On the managerial front, Abel Ferreira’s trophy haul was boosted further at Palmeiras with the additions of the Recopa Sudamericana and the Campeonato Paulista. Leonardo Jardim also added the Saudi Super Cup with Al-Hilal, while Luís Castro won the Emil of Qatar Cup with Al-Duhail before departing for a new adventure in Brazil with Botafogo. Young coach Mário Lemos won both the Independence Cup and the Federation Cup with Dhaka Abahani of Bangladesh.

Promotion dreams come true

Arguably the most emotional ends to the season come in the form of promotion play-offs, and Portuguese were at the centre of some fabulous stories. Things were straightforward for Marco Silva’s Fulham, who secured the English Championship with Fábio Carvalho in fine form to earn their place back in the Premier League. Ivan Cavaleiro also picked up a medal for Silva’s side, who scored a remarkable 106 goals in England’s second tier.

There were also automatic promotions for Emmen as winners of the Dutch Eerste Divisie, with Portuguese forward Rui Mendes having his breakthrough season and returning 15 league goals. In Turkey, Ankaragücü are back in the Super Lig after winning the 1 Lig, helped by long-serving Portuguese left-back Tiago Pinto in his seventh season with the club.

The biggest emotional high inevitable comes from play-off promotion, and there were some truly special causes for celebration. Dany Mota played a starring role to help Monza to their first-ever promotion to Italy’s Serie A – the forward scored in the opening leg of their play-off final against Pisa before providing two assists in the return meeting. Monza progressed 6-4 on aggregate to win the play-offs and end their record-high of 41 years in the second tier without ever being promoted. Pedro Pereira was also part of the Monza story.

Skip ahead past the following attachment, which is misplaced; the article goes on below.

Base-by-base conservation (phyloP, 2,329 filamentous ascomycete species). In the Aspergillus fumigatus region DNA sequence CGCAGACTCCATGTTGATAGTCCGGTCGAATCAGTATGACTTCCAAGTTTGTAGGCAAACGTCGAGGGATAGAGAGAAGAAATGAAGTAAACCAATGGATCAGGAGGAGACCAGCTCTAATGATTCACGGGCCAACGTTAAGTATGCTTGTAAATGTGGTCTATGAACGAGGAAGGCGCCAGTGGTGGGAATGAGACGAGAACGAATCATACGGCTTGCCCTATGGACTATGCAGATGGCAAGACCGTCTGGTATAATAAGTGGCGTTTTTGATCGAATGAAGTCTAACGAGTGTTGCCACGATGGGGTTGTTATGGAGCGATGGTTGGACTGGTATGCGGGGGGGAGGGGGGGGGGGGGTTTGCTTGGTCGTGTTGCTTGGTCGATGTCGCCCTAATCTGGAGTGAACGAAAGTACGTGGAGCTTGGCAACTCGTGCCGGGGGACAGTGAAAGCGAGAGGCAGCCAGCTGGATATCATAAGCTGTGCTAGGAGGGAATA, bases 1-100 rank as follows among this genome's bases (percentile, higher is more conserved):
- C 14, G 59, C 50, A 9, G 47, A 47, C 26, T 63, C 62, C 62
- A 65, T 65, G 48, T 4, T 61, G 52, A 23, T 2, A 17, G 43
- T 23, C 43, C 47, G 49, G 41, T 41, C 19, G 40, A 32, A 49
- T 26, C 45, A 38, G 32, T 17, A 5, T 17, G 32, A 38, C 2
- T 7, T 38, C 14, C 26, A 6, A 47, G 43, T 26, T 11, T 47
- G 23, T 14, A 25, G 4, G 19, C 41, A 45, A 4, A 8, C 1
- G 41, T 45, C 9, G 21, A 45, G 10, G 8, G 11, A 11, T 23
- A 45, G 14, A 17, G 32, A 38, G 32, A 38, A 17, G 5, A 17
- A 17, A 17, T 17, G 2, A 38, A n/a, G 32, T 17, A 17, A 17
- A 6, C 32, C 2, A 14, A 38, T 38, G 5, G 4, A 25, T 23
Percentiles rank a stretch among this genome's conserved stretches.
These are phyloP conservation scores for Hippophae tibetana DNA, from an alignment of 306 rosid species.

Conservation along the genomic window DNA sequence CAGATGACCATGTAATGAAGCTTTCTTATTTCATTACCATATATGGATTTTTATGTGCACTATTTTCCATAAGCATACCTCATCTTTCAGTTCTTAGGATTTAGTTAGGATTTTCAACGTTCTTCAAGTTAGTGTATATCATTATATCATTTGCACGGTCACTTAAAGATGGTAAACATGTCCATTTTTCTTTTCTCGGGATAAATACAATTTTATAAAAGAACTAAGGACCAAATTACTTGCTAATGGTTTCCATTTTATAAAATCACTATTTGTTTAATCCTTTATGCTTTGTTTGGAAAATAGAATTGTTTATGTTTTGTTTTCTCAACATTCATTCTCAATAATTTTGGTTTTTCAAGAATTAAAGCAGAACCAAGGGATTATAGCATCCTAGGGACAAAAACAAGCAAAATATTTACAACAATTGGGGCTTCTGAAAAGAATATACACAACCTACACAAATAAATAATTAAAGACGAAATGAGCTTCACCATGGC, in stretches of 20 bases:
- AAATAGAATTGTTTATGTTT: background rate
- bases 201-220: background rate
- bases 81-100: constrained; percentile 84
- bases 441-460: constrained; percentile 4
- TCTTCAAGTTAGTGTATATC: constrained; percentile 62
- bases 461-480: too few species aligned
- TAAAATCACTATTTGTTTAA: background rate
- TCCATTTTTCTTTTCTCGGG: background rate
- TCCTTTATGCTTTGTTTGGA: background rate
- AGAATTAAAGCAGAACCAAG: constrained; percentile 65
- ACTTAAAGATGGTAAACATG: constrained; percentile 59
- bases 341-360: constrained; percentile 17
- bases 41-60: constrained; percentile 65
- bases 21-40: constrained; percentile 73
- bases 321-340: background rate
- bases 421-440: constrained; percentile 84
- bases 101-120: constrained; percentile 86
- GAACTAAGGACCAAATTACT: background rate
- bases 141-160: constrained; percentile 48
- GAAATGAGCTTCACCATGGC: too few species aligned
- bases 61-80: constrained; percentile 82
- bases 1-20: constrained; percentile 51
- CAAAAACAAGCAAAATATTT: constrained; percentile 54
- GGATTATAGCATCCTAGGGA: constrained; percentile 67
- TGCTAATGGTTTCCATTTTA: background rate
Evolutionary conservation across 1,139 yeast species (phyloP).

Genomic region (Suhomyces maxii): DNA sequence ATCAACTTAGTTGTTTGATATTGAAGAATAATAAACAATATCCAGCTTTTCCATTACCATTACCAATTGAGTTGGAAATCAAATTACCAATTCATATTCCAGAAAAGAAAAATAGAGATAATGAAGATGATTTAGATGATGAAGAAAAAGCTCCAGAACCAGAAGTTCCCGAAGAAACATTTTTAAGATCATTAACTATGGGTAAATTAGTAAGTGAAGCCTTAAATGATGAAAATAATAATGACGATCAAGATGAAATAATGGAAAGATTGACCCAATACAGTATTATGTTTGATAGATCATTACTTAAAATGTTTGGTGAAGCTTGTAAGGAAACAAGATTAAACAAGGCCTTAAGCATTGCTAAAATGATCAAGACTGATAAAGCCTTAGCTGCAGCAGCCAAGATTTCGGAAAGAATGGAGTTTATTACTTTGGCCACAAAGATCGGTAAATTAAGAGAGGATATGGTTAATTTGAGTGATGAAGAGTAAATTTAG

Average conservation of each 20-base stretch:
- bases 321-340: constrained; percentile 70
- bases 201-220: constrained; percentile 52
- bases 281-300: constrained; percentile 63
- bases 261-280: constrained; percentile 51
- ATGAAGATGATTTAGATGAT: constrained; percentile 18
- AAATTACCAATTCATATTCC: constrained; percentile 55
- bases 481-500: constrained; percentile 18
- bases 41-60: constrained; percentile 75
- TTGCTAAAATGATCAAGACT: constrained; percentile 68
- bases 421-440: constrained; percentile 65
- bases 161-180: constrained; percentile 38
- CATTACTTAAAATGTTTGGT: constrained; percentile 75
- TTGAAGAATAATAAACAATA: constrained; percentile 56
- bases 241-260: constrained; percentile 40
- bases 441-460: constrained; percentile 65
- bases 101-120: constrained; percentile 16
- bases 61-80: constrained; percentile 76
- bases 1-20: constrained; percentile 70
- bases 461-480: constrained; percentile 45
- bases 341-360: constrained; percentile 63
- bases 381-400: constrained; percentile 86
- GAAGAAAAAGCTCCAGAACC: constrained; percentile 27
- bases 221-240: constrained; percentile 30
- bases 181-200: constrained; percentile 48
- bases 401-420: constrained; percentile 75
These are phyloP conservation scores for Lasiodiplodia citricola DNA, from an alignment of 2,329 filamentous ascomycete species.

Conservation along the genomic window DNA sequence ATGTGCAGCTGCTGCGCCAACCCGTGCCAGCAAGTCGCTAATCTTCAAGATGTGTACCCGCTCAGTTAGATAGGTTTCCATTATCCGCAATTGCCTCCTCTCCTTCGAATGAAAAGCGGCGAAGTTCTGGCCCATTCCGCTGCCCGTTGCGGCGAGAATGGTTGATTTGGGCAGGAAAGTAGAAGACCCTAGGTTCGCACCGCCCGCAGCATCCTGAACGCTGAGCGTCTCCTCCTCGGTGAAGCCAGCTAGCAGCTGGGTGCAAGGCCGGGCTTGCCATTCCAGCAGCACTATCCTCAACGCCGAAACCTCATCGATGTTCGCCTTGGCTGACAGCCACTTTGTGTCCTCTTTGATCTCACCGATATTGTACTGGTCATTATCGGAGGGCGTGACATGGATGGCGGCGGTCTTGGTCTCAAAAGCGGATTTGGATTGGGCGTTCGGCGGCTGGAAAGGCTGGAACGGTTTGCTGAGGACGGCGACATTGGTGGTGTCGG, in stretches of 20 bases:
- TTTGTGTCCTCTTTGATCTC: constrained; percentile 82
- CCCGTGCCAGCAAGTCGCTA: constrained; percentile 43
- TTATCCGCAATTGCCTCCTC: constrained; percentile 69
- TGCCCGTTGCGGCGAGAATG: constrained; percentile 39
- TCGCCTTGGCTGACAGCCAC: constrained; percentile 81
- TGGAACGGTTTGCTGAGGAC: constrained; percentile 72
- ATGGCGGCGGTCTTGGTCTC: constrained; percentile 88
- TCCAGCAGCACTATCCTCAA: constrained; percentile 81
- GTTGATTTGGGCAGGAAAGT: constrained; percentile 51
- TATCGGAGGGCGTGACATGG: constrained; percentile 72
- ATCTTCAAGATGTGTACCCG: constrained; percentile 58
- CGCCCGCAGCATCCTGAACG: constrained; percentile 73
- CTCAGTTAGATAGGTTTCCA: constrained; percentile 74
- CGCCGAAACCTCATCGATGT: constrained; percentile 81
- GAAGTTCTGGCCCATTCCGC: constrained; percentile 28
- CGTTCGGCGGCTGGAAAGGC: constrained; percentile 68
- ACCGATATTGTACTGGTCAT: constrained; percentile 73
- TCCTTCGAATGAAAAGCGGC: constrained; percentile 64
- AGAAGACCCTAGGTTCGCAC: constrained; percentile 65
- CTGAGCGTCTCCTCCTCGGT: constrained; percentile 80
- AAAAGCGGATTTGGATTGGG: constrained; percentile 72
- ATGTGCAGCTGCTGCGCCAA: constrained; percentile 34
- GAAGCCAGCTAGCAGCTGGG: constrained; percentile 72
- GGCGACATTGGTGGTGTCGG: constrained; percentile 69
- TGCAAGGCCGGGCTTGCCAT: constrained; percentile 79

Similar emotions in England, where Nottingham Forest ended their 23-year wait to return to the Premier League. The two-time European Cup winners beat Huddersfield 1-0 in the play-off final at Wembley, having endured a nerve-wrecking penalty shootout victory over Sheffield United in the semis. Portuguese midfielder Cafú converted his penalty in the semis shootout win, while Tobias Figueiredo and Xande Silva have also featured for Forest during the historic campaign.


Full honours list:


Continental: José Mourinho [Roma] UEFA Europa Conference League winner. Abel Ferreira [Palmeiras] Copa Libertadores winner, Recopa Sudamericana winner. Leonardo Jardim [Al-Hilal] Asian Champions League winner.

Brazil: Abel Ferreira [Palmeiras] Campeonato Paulista winner.

Greece: Pedro Martins [Olympiacos] Greek Super League winner.

Ecuador: Renato Paiva [Independiente del Valle] Serie A winner.

Saudi Arabia: Leonardo Jardim [Al Hilal] Saudi Super Cup winner.

Qatar: Luís Castro [Al-Duhail] Emil of Qatar Cup winner.

Angola: Alexandre Santos [Petro de Luanda] Girabola winner.

Luxembourg: Fangueiro [Dudelange] National Division winner.

Sudan: João Mota [Al-Hilal Omdurman] Premier League winner.